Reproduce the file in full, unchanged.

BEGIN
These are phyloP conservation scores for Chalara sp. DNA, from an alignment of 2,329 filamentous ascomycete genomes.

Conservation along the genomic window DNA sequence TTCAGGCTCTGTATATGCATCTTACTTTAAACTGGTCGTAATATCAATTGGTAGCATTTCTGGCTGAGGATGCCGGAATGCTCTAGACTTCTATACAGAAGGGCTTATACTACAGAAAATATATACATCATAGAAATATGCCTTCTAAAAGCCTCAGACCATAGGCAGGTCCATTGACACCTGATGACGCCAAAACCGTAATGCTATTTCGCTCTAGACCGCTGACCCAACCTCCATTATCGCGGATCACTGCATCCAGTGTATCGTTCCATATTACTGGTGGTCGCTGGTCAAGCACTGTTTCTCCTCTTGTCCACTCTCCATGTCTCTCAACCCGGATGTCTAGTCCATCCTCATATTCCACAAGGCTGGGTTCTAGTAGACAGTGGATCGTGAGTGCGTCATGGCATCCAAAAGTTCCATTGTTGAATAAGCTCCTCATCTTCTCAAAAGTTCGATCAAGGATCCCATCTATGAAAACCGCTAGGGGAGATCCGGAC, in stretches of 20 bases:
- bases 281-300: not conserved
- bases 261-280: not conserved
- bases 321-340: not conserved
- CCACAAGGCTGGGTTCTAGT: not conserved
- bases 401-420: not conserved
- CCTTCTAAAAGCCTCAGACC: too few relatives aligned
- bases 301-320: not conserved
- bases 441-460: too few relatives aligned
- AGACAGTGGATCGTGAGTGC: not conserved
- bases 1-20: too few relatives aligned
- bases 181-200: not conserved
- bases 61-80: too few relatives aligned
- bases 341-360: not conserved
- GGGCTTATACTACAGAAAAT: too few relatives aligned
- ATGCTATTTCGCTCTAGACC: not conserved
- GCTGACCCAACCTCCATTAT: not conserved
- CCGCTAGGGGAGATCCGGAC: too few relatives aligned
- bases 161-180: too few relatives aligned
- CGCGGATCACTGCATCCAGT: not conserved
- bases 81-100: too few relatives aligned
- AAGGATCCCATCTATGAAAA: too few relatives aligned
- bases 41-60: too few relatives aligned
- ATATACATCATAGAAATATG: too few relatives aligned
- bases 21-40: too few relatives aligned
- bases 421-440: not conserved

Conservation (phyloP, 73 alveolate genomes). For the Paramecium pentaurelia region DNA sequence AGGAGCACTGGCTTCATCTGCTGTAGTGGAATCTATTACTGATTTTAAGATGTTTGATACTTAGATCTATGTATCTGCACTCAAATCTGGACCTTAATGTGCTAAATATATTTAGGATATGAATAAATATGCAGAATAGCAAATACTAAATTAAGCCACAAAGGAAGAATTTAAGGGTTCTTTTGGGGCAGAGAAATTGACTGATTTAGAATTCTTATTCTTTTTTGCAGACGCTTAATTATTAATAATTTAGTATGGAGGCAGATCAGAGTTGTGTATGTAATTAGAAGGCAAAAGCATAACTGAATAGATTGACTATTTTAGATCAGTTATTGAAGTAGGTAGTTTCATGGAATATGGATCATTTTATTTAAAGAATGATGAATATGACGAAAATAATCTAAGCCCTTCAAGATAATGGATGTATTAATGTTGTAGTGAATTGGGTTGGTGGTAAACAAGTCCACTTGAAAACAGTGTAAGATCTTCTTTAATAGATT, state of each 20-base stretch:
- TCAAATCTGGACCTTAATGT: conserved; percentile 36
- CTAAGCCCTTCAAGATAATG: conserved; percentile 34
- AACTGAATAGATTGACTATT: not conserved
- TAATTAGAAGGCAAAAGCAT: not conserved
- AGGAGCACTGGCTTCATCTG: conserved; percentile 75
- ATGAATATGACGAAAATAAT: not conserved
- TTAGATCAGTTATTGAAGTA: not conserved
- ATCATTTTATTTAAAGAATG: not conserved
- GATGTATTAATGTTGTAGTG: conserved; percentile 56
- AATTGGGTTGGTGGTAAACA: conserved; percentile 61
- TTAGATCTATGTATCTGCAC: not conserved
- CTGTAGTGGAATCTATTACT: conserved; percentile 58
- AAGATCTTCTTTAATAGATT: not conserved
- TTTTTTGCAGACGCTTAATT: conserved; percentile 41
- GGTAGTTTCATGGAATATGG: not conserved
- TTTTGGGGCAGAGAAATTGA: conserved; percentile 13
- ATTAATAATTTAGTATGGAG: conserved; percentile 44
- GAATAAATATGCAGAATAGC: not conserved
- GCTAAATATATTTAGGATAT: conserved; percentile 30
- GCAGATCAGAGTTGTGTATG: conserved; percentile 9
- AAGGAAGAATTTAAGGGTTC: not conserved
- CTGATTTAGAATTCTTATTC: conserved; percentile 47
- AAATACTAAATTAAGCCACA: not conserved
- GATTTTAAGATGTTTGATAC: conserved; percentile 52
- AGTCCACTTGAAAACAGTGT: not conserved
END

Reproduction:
These are phyloP conservation scores for Chalara sp. DNA, from an alignment of 2,329 filamentous ascomycete genomes.

Conservation along the genomic window DNA sequence TTCAGGCTCTGTATATGCATCTTACTTTAAACTGGTCGTAATATCAATTGGTAGCATTTCTGGCTGAGGATGCCGGAATGCTCTAGACTTCTATACAGAAGGGCTTATACTACAGAAAATATATACATCATAGAAATATGCCTTCTAAAAGCCTCAGACCATAGGCAGGTCCATTGACACCTGATGACGCCAAAACCGTAATGCTATTTCGCTCTAGACCGCTGACCCAACCTCCATTATCGCGGATCACTGCATCCAGTGTATCGTTCCATATTACTGGTGGTCGCTGGTCAAGCACTGTTTCTCCTCTTGTCCACTCTCCATGTCTCTCAACCCGGATGTCTAGTCCATCCTCATATTCCACAAGGCTGGGTTCTAGTAGACAGTGGATCGTGAGTGCGTCATGGCATCCAAAAGTTCCATTGTTGAATAAGCTCCTCATCTTCTCAAAAGTTCGATCAAGGATCCCATCTATGAAAACCGCTAGGGGAGATCCGGAC, in stretches of 20 bases:
- bases 281-300: not conserved
- bases 261-280: not conserved
- bases 321-340: not conserved
- CCACAAGGCTGGGTTCTAGT: not conserved
- bases 401-420: not conserved
- CCTTCTAAAAGCCTCAGACC: too few relatives aligned
- bases 301-320: not conserved
- bases 441-460: too few relatives aligned
- AGACAGTGGATCGTGAGTGC: not conserved
- bases 1-20: too few relatives aligned
- bases 181-200: not conserved
- bases 61-80: too few relatives aligned
- bases 341-360: not conserved
- GGGCTTATACTACAGAAAAT: too few relatives aligned
- ATGCTATTTCGCTCTAGACC: not conserved
- GCTGACCCAACCTCCATTAT: not conserved
- CCGCTAGGGGAGATCCGGAC: too few relatives aligned
- bases 161-180: too few relatives aligned
- CGCGGATCACTGCATCCAGT: not conserved
- bases 81-100: too few relatives aligned
- AAGGATCCCATCTATGAAAA: too few relatives aligned
- bases 41-60: too few relatives aligned
- ATATACATCATAGAAATATG: too few relatives aligned
- bases 21-40: too few relatives aligned
- bases 421-440: not conserved

Conservation (phyloP, 73 alveolate genomes). For the Paramecium pentaurelia region DNA sequence AGGAGCACTGGCTTCATCTGCTGTAGTGGAATCTATTACTGATTTTAAGATGTTTGATACTTAGATCTATGTATCTGCACTCAAATCTGGACCTTAATGTGCTAAATATATTTAGGATATGAATAAATATGCAGAATAGCAAATACTAAATTAAGCCACAAAGGAAGAATTTAAGGGTTCTTTTGGGGCAGAGAAATTGACTGATTTAGAATTCTTATTCTTTTTTGCAGACGCTTAATTATTAATAATTTAGTATGGAGGCAGATCAGAGTTGTGTATGTAATTAGAAGGCAAAAGCATAACTGAATAGATTGACTATTTTAGATCAGTTATTGAAGTAGGTAGTTTCATGGAATATGGATCATTTTATTTAAAGAATGATGAATATGACGAAAATAATCTAAGCCCTTCAAGATAATGGATGTATTAATGTTGTAGTGAATTGGGTTGGTGGTAAACAAGTCCACTTGAAAACAGTGTAAGATCTTCTTTAATAGATT, state of each 20-base stretch:
- TCAAATCTGGACCTTAATGT: conserved; percentile 36
- CTAAGCCCTTCAAGATAATG: conserved; percentile 34
- AACTGAATAGATTGACTATT: not conserved
- TAATTAGAAGGCAAAAGCAT: not conserved
- AGGAGCACTGGCTTCATCTG: conserved; percentile 75
- ATGAATATGACGAAAATAAT: not conserved
- TTAGATCAGTTATTGAAGTA: not conserved
- ATCATTTTATTTAAAGAATG: not conserved
- GATGTATTAATGTTGTAGTG: conserved; percentile 56
- AATTGGGTTGGTGGTAAACA: conserved; percentile 61
- TTAGATCTATGTATCTGCAC: not conserved
- CTGTAGTGGAATCTATTACT: conserved; percentile 58
- AAGATCTTCTTTAATAGATT: not conserved
- TTTTTTGCAGACGCTTAATT: conserved; percentile 41
- GGTAGTTTCATGGAATATGG: not conserved
- TTTTGGGGCAGAGAAATTGA: conserved; percentile 13
- ATTAATAATTTAGTATGGAG: conserved; percentile 44
- GAATAAATATGCAGAATAGC: not conserved
- GCTAAATATATTTAGGATAT: conserved; percentile 30
- GCAGATCAGAGTTGTGTATG: conserved; percentile 9
- AAGGAAGAATTTAAGGGTTC: not conserved
- CTGATTTAGAATTCTTATTC: conserved; percentile 47
- AAATACTAAATTAAGCCACA: not conserved
- GATTTTAAGATGTTTGATAC: conserved; percentile 52
- AGTCCACTTGAAAACAGTGT: not conserved